Masih said that shortly after he presided over a Sunday service, workers “were shocked when they arrived” in the morning of May 12, “and found the church’s cross broken in pieces, the altar demolished and partially burned, Bibles and hymnbooks burned and torn apart, and the pews reduced to ashes.”

Well, the secular left does commit violent acts against defenders of traditional marriage.

I was surprised to learn from an Indian commenter that Christians are also persecuted in certain areas of India for evangelizing. Why do states insist on forcing their view of evangelism on individuals who have a different view? I wouldn’t force my view on anyone else, yet atheists and some nationalist Hindus and fundamentalist Muslims seem to do it all the time.

And it isn’t just dogma or strongly-held beliefs that causes extremism. There is no room for coercion in Bible-based Christianity. The more you believe in Christianity, the less you believe in coercion, and the more you believe in persuasion by reason and evidence. That’s what Jesus did.

7 thoughts on “What is it like to be a Christian in an Islamic state?”

  1. The Singapore bit surprises me. I have been there a few times and admired the relative peace between the religions. I think it was about 1/3 each of Christian, Muslim and Eastern religions. I went to a fabulous worship service there — perhaps the most satisfying one ever.

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  2. Singapore is about 50% Buddhist, 15% various strains of Christianity and another 15% various strains of Islam.

    Anyway, based on the stringency of much of their laws (very, very authoritarian despite also being a democracy) I can’t say I’m surprised and I’d add that it’s possible that this isn’t neccesarily anti-Christian as it is anti-everything that is perceived as disrupting the peace. (Naturally, the article doesn’t provide enough granularity to reach that conclusion, however.)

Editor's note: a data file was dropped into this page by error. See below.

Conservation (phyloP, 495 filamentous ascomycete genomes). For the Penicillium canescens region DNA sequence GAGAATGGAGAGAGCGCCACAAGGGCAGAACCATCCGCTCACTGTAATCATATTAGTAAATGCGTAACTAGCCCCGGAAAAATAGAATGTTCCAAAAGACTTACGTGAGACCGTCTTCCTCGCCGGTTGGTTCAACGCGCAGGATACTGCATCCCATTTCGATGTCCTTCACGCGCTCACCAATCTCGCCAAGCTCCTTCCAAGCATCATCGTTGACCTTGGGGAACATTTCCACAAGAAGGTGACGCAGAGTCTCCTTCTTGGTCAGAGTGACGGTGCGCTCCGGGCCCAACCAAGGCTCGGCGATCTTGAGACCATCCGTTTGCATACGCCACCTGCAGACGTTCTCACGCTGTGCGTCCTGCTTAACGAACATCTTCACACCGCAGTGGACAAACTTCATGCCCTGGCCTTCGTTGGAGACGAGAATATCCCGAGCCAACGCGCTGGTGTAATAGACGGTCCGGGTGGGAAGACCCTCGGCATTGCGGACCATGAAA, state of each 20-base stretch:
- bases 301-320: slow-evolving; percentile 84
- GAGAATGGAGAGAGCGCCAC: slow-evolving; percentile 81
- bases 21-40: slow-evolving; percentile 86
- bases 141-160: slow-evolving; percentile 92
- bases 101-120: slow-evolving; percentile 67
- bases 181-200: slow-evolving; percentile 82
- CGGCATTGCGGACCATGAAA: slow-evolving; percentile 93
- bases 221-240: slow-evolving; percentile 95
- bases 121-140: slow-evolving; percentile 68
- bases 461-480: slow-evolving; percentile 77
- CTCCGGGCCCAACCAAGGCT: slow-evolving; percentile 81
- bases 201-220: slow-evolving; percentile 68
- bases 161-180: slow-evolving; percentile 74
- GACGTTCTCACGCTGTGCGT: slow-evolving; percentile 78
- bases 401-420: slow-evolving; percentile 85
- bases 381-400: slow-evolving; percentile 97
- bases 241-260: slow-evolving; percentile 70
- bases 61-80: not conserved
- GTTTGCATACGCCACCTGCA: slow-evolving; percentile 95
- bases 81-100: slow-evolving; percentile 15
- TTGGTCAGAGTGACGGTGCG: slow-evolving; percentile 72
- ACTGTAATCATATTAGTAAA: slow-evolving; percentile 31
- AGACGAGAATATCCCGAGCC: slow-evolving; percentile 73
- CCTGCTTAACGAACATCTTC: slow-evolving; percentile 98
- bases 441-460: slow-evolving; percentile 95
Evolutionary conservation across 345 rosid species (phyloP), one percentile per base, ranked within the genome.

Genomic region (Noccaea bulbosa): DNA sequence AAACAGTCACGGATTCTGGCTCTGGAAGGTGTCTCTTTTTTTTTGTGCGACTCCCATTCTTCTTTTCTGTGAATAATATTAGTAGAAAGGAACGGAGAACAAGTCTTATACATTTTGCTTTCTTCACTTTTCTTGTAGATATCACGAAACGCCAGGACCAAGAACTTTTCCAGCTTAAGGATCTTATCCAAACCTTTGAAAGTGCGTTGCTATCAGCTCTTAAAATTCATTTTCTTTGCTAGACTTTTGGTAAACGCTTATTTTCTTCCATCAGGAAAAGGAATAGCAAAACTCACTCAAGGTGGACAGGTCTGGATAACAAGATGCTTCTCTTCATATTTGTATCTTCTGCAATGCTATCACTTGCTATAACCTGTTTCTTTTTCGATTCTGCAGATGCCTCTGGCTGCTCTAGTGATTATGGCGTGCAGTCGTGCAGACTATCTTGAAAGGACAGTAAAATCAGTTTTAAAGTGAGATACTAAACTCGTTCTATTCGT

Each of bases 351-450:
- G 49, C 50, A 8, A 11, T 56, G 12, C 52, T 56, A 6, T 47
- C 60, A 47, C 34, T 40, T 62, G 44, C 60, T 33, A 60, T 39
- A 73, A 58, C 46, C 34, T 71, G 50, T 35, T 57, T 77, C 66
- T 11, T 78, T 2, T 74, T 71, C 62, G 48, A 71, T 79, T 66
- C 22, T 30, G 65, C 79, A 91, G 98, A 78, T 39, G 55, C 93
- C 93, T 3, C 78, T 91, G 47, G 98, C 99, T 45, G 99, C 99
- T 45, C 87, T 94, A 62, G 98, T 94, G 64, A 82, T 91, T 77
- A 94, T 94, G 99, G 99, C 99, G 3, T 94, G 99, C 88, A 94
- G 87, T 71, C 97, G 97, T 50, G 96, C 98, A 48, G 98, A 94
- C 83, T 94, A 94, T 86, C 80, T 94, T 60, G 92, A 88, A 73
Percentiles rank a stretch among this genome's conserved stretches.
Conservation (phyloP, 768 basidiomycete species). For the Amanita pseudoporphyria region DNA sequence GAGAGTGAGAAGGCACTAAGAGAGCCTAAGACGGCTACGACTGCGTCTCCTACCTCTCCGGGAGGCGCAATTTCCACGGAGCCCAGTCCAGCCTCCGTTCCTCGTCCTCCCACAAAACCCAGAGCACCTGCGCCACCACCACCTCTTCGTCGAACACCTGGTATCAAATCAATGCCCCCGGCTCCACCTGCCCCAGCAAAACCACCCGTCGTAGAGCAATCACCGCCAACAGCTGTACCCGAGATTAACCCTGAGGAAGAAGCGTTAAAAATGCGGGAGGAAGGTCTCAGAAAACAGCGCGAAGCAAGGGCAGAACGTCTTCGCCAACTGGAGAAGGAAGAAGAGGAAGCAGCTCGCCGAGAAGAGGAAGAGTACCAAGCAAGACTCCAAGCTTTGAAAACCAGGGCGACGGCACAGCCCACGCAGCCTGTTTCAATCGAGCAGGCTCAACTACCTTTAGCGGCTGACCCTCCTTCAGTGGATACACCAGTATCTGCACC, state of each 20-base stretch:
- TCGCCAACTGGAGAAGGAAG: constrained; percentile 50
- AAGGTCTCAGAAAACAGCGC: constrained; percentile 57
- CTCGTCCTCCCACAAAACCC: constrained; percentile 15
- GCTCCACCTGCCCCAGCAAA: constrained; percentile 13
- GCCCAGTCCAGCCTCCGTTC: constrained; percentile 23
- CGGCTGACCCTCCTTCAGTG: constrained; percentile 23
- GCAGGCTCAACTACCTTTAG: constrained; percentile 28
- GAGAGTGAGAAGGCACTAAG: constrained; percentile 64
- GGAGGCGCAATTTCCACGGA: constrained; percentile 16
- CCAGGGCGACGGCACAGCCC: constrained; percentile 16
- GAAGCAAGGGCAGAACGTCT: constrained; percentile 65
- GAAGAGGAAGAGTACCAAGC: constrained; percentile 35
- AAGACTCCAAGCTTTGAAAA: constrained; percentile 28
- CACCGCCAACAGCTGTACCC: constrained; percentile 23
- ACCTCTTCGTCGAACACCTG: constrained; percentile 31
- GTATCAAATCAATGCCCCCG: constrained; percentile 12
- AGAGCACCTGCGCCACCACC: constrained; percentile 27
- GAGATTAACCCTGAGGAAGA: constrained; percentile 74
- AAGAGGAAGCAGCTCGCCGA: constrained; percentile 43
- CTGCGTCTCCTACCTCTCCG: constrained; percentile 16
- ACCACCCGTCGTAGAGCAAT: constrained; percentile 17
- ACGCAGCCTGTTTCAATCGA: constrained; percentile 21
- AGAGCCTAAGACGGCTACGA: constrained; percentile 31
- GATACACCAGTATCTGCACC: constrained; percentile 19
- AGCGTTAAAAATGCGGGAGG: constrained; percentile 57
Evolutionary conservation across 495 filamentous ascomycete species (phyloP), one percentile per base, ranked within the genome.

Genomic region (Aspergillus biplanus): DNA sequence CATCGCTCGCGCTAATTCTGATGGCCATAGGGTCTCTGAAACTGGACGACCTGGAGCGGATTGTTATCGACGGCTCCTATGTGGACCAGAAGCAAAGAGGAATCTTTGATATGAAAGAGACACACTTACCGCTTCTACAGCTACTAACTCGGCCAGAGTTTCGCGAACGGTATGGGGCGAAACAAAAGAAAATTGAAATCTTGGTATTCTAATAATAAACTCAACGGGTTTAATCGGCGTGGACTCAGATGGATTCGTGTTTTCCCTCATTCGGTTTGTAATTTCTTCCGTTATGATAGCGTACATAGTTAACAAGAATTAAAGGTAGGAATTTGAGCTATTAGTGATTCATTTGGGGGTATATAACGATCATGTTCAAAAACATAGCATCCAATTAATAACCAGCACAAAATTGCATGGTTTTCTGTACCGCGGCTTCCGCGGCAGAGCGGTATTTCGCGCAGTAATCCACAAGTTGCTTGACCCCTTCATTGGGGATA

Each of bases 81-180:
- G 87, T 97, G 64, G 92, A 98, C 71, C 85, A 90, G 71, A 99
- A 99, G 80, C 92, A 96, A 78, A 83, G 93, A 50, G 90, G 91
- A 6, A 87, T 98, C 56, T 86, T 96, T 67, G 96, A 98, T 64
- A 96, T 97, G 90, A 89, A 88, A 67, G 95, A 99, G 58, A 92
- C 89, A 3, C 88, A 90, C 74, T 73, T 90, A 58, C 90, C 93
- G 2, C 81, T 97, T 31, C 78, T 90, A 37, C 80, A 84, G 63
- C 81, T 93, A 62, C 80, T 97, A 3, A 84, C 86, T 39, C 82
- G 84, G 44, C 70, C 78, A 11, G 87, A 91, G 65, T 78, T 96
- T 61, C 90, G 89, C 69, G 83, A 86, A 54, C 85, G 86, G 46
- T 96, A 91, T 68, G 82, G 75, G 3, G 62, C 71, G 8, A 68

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  3. Well, am not a least bit surprised. Similar incidents happen all the time in a few states in the ‘secular’ India, as well. In fact, some time back when churches were targeted in Mangalore, in the Indian State of Karnataka, the Christians who tried defending themselves from the attack were arrested!! The most ridiculous incident that happened in recent times was this: http://www.guardian.co.uk/film/2009/mar/15/chaplin-film-hindu-activists

    India has only about 2.3% of it’s population as Christians. Though this no way justifies anything, why do incidents such as this (http://www.ndtv.com/news/diaspora/nri_nurse_in_uk_dismissed_for_church-visit_tip_to_patients.php) happen in countries like UK which supposedly have a major Christian population? In fact, I find incidents such as these more disconcerting.

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  4. Yes, this is all very shocking, but not very surprising given the type of countries that we are talking about. This is what I do not expect:

    Couple Ordered to Stop Holding Bible Study at Home Without Permit
    http://www.foxnews.com/story/0,2933,522637,00.html?test=latestnews
    Pastor David Jones and his wife Mary have been told that they cannot invite friends to their San Diego, Calif. home for a Bible study — unless they are willing to pay tens of thousands of dollars to San Diego County…

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  5. Talking about Christians in Islamic nations, have you read “The Torn Veil” by Gulshan Esther? She is a Pakistani Christian.